A couple days ago as I was wondering through the produce section at Gelson’s and I spotted for the first time this season what is probably my all-time favorite seasonal fruits….fresh summer figs. I don’t know of any fruit that evokes more of a sensual arousal in foodies than the fig. In fact, even in ‘pre-foodie’ times D.H. Lawrence wrote an entire poem praising its sensuality… Surely no fruit more deservedly owes claim to the adjective ‘luscious’ than the fig.
A Simple Definition of luscious: having a very appealing taste or smell; richly appealing; very physically attractive.
I’ve also heard numerous descriptions likening figs to various parts of the female anatomy but I’ll leave them unmentioned here in an attempt to maintain a ‘PG’ rated status for my blog.
There are several species of figs but the ‘Black Mission’ and ‘Brown Turkey’ (the ones I bought) seem to be the most common types available in markets, but you can also occasionally find the striking striped Adriatic figs and pale green Kadota figs, and while very subtle differences do exist, they all just taste uniquely like figs. Not everyone, however, is a fan… You either love them or the texture and flavor grosses you out.
I had my 6 year old grandson Dylan for a sleepover the other night and we were making flatbreads for dinner. I decided that my version was going to include the figs I brought home so when we began to assemble the toppings I asked him if he’d like to try one. I was prepared for a half-eaten, mauled fig to end up being ralphed on the kitchen floor, or worse, my shoes, but to my surprise he asked to have another!
The fig was luscious!
So given that you’re going to have your outdoor grill regularly fired up for summer cookouts I’m going to share one of my favorite ways of eating and serving figs. I’ve always been drawn to combining foods and ingredients in a way where you get a sweet, salty, and smoky flavors all bouncing off each other and this fig dish delivers just that. You can serve them as an appetizer or as a buffet side dish.
I’ve even served them over vanilla ice cream….trust me on this…it’s a unique and awesome dessert.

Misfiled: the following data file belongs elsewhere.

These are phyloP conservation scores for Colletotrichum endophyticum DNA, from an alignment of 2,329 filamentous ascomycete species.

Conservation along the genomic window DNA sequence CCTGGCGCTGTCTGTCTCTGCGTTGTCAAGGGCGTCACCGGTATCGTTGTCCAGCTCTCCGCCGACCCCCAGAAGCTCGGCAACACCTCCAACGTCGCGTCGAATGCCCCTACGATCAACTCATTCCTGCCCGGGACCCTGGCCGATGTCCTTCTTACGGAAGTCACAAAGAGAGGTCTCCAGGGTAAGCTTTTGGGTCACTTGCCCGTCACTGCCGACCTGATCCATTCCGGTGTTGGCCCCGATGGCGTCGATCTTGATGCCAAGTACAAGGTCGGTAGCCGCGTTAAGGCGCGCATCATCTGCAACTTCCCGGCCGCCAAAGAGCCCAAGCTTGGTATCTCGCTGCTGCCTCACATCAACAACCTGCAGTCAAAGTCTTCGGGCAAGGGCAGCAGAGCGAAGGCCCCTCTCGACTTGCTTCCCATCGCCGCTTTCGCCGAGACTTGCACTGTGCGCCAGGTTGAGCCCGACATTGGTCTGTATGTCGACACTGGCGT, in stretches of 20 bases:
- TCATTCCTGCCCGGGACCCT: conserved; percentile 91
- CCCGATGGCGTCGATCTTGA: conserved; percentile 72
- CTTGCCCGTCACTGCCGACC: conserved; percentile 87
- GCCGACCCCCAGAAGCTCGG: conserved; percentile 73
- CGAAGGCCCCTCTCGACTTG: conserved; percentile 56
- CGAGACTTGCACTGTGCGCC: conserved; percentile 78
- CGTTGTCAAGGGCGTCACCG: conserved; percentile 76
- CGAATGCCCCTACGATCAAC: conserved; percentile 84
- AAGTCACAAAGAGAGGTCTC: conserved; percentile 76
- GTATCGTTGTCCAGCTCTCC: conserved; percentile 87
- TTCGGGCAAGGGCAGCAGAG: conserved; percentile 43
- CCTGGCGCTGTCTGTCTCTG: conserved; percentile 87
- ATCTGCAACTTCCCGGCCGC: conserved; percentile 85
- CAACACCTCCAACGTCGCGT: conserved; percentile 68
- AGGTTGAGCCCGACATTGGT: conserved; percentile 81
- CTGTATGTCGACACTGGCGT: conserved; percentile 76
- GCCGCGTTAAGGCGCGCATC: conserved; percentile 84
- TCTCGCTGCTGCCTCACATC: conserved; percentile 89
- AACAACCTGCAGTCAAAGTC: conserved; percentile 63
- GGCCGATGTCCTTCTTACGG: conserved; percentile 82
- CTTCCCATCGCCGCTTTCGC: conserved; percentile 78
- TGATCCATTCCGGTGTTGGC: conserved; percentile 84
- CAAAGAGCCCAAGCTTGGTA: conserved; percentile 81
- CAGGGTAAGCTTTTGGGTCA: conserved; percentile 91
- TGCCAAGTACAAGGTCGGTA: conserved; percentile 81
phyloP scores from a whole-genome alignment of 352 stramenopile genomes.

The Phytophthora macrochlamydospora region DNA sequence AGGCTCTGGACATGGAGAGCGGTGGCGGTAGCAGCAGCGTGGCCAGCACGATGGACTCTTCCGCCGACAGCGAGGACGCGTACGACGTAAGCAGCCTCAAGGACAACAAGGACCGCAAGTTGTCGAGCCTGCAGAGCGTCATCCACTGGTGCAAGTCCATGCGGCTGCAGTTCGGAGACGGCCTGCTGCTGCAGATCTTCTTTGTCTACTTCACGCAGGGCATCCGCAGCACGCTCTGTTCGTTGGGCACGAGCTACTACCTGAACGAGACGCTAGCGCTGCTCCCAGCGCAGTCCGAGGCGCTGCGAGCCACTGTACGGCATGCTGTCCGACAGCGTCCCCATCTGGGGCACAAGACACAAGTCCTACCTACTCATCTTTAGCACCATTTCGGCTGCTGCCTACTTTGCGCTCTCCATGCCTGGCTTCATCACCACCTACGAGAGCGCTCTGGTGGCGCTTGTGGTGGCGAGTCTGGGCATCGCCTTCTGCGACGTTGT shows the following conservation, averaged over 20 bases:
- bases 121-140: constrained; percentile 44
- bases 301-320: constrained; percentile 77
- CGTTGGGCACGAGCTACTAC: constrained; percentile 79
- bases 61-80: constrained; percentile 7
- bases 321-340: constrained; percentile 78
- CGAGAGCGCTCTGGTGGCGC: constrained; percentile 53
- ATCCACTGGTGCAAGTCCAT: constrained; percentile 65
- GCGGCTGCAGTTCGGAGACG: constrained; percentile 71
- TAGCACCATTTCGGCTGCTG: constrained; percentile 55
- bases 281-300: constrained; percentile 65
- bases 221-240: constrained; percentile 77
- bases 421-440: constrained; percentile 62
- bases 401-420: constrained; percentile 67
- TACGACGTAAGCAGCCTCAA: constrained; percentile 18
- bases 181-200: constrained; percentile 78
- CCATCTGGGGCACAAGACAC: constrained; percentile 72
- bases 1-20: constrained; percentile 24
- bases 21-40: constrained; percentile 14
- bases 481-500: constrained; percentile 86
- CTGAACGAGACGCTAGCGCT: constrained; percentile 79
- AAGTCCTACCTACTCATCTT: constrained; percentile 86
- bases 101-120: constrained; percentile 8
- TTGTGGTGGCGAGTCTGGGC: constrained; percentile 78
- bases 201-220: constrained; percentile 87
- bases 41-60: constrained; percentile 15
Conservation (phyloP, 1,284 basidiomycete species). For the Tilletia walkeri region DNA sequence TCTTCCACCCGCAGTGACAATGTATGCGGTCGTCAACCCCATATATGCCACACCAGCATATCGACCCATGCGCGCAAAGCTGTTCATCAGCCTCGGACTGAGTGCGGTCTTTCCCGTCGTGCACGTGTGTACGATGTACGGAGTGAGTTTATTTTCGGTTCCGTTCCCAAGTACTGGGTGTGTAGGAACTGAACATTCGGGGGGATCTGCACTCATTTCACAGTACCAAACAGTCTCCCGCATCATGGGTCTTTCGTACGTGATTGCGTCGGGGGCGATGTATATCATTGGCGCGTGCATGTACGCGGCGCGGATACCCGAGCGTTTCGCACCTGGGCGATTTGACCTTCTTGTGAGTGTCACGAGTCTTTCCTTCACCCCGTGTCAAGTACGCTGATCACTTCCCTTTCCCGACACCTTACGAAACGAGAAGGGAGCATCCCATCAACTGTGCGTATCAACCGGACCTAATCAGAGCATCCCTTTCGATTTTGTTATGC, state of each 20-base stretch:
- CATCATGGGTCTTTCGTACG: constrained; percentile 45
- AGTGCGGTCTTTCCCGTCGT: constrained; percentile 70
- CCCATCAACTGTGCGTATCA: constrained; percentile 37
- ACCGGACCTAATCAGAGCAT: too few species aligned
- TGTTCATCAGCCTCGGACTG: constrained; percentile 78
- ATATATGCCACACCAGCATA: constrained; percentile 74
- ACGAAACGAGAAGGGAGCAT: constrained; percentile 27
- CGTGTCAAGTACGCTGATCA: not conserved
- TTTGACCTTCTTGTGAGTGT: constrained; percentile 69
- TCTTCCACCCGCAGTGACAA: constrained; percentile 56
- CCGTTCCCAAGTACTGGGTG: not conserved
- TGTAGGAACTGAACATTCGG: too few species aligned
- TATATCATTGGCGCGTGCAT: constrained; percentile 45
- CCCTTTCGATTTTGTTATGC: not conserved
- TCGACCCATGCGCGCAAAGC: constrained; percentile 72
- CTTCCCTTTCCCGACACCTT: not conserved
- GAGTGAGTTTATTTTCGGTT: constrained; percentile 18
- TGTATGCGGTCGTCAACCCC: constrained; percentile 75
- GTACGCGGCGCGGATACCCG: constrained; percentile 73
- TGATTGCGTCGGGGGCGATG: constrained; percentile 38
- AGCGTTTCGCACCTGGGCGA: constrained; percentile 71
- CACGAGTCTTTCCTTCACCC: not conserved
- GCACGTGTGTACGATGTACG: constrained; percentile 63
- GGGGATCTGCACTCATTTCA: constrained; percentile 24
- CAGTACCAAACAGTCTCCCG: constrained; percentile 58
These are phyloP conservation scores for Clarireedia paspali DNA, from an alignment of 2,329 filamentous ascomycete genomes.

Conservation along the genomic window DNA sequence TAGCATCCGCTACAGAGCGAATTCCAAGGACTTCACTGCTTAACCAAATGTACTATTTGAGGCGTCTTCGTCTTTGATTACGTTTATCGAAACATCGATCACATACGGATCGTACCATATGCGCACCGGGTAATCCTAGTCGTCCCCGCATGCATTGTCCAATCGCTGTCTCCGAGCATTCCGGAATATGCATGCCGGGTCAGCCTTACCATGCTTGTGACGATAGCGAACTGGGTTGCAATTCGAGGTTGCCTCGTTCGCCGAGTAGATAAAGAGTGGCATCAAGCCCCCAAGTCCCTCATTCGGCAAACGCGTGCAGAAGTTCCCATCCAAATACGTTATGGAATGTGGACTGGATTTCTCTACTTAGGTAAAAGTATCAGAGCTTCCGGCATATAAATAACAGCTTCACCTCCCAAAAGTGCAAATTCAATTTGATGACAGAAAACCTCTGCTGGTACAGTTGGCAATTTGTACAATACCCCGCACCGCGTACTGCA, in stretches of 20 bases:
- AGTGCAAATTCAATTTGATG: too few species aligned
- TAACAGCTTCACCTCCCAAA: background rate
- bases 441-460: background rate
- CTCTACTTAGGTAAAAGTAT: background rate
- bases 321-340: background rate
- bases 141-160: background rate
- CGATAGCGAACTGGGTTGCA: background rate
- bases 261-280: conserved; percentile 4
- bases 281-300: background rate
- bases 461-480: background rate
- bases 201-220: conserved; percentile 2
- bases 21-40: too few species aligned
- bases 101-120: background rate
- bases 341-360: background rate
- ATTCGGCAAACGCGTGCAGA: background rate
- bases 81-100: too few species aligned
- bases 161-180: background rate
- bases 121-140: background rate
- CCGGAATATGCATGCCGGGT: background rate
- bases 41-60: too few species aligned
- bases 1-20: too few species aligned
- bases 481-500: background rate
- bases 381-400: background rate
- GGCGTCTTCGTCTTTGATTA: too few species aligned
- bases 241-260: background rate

Recipe –Grilled Prosciutto-wrapped Figs stuffed with Cambazola
» 1 dozen Fresh figs (…see shopping tip below)
» 1 dozen Slices of prosciutto
» 1 wedge Cambazola
» 12 each Toothpicks or rosemary branches
» As needed: Balsamic Syrup (available at specialty stores or on Amazon) You can also make your own but just reducing balsamic vinegar over low heat until syrupy
» (Shopping tip for your figs) Figs are extremely perishable so you want them to be just barely ripe and should be purchased the day before or day of enjoying. The skin should be taut but the fruit should give slightly when squeezed. Avoid any figs with wrinkled skin or that are weeping juice.
First cut off any of the tough stem that are attached then cut figs in half from based to stem end. Place the 12 of the halves on a table cut side up and scoop about 1 teaspoon or so of the Cambazola cheese into the center and cavity of the fig half. (You can use any other soft, triple cream blue cheese or goat cheese)
Next place the other half of each fig on the stuffed side and press together lightly. Take one slice of prosciutto and wrap around each fig. Then skewer each fig through the center to hold the prosciutto in place with either a toothpick or, if you’re in a really artsy mood, with a thin stalk of rosemary with most of the leaves peeled off.
A couple minutes before you’re ready to grill your little beauties, dip a crunched up paper towel into vegetable oil and, using long handled tongs, rub the towel lengthwise down the grates on your grill. This will help keep the prosciutto from sticking.
Next thing you need to do is pour yourself a nice glass of wine or three fingers of tequila and head toward the grill with your plate of figs. This is no time to try and show off your multi-tasking skills. You need to be solely focused on the task at hand here or you’ll end up with a bunch of mushy figs cloaked in bitter, blackened, expensive Italian ham.
Still using long handled tongs, place the figs on the grill over medium-high heat. The goal is to lightly char and crisp up the prosciutto on a couple sides only. Remove figs from grill and head back inside. Find a beautiful serving plate and generously sprinkle it with arugula leaves then place figs on the plate. I always have balsamic syrup in my pantry. It’s great to finish off pepper greens, pork chops or sausages so drizzle the plate very lightly with the syrup.
Be bold and finish the dish off by grinding a little coarse black pepper over the top and enjoy!